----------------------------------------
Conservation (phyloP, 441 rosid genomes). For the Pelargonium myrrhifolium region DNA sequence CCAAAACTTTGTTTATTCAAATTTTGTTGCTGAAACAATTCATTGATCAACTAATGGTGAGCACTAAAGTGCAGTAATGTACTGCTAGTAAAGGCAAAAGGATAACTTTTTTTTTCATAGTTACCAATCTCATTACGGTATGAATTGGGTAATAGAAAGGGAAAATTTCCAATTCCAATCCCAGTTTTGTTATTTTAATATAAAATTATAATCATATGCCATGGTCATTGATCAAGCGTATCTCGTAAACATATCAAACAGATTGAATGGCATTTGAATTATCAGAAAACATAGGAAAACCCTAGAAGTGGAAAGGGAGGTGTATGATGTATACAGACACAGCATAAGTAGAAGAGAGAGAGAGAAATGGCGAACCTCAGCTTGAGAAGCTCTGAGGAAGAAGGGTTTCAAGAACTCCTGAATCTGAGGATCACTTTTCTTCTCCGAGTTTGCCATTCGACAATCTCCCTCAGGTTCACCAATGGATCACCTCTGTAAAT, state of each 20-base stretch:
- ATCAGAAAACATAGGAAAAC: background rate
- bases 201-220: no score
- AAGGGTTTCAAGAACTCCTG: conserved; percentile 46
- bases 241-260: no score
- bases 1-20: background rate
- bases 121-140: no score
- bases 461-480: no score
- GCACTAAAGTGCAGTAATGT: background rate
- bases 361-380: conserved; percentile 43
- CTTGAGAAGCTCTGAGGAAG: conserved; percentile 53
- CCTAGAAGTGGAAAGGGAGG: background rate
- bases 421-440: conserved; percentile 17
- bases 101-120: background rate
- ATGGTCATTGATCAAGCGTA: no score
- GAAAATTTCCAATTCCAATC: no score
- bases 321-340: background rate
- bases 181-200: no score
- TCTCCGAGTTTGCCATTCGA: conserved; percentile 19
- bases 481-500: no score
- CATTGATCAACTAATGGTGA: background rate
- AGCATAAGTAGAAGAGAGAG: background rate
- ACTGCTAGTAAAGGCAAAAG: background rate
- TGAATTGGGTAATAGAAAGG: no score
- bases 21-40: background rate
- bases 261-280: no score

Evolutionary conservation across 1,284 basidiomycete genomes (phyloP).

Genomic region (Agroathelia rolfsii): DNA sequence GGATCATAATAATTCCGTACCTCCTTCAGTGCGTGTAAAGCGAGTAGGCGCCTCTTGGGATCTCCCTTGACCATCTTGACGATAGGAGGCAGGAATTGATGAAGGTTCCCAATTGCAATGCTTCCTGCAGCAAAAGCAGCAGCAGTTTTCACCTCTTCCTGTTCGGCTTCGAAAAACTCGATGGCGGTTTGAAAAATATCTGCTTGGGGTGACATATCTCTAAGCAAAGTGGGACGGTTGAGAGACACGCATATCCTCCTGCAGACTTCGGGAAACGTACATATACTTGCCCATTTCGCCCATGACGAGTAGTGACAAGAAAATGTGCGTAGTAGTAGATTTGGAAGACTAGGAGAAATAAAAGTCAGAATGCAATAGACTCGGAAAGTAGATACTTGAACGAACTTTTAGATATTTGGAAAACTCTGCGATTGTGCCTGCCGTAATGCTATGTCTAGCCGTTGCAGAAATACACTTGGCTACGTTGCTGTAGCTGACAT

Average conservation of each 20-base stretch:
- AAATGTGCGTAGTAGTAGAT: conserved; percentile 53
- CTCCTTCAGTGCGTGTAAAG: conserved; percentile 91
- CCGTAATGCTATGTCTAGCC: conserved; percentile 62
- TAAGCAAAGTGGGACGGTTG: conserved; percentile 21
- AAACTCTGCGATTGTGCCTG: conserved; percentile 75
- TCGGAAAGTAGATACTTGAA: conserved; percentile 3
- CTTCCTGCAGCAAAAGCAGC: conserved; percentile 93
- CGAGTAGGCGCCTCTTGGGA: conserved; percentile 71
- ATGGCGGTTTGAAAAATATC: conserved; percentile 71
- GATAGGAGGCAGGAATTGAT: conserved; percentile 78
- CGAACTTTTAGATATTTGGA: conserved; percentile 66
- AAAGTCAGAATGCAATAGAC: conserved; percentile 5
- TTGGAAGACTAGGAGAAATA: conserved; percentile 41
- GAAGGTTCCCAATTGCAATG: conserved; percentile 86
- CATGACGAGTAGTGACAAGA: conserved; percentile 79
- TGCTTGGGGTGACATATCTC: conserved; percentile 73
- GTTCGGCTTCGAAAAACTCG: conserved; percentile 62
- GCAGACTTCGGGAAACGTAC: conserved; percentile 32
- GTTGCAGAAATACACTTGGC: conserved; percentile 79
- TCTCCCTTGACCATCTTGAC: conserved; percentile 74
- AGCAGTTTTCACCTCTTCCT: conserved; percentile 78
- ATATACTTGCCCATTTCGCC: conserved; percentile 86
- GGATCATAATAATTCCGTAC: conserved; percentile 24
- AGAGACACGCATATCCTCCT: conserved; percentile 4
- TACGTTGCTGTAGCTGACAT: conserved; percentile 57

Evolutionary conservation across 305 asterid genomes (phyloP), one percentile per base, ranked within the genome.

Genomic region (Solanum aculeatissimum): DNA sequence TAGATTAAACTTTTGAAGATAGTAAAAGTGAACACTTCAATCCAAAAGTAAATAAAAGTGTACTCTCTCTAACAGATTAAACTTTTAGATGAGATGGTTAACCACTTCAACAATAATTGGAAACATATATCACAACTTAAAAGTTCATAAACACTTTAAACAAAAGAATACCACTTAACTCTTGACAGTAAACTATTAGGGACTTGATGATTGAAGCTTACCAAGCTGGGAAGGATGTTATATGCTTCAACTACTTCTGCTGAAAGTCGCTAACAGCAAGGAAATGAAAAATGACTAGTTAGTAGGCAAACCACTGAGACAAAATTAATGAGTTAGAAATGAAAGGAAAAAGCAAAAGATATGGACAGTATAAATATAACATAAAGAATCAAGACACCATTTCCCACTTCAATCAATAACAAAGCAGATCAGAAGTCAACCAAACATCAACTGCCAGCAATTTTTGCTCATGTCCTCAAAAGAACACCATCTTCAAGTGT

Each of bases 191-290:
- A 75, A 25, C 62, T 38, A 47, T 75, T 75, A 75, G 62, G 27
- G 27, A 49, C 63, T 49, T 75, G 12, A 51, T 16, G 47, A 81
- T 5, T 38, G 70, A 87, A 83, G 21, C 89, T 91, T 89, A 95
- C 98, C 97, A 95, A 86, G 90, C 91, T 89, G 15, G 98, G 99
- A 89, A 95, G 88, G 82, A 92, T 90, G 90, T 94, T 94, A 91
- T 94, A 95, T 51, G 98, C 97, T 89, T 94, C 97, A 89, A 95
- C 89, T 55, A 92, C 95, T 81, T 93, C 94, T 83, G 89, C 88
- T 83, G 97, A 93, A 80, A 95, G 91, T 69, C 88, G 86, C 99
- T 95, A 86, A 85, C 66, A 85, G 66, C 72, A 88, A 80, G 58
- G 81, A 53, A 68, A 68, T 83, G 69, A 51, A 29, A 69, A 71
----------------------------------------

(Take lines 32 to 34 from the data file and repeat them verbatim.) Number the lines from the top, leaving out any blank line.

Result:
- CCGTAATGCTATGTCTAGCC: conserved; percentile 62
- TAAGCAAAGTGGGACGGTTG: conserved; percentile 21
- AAACTCTGCGATTGTGCCTG: conserved; percentile 75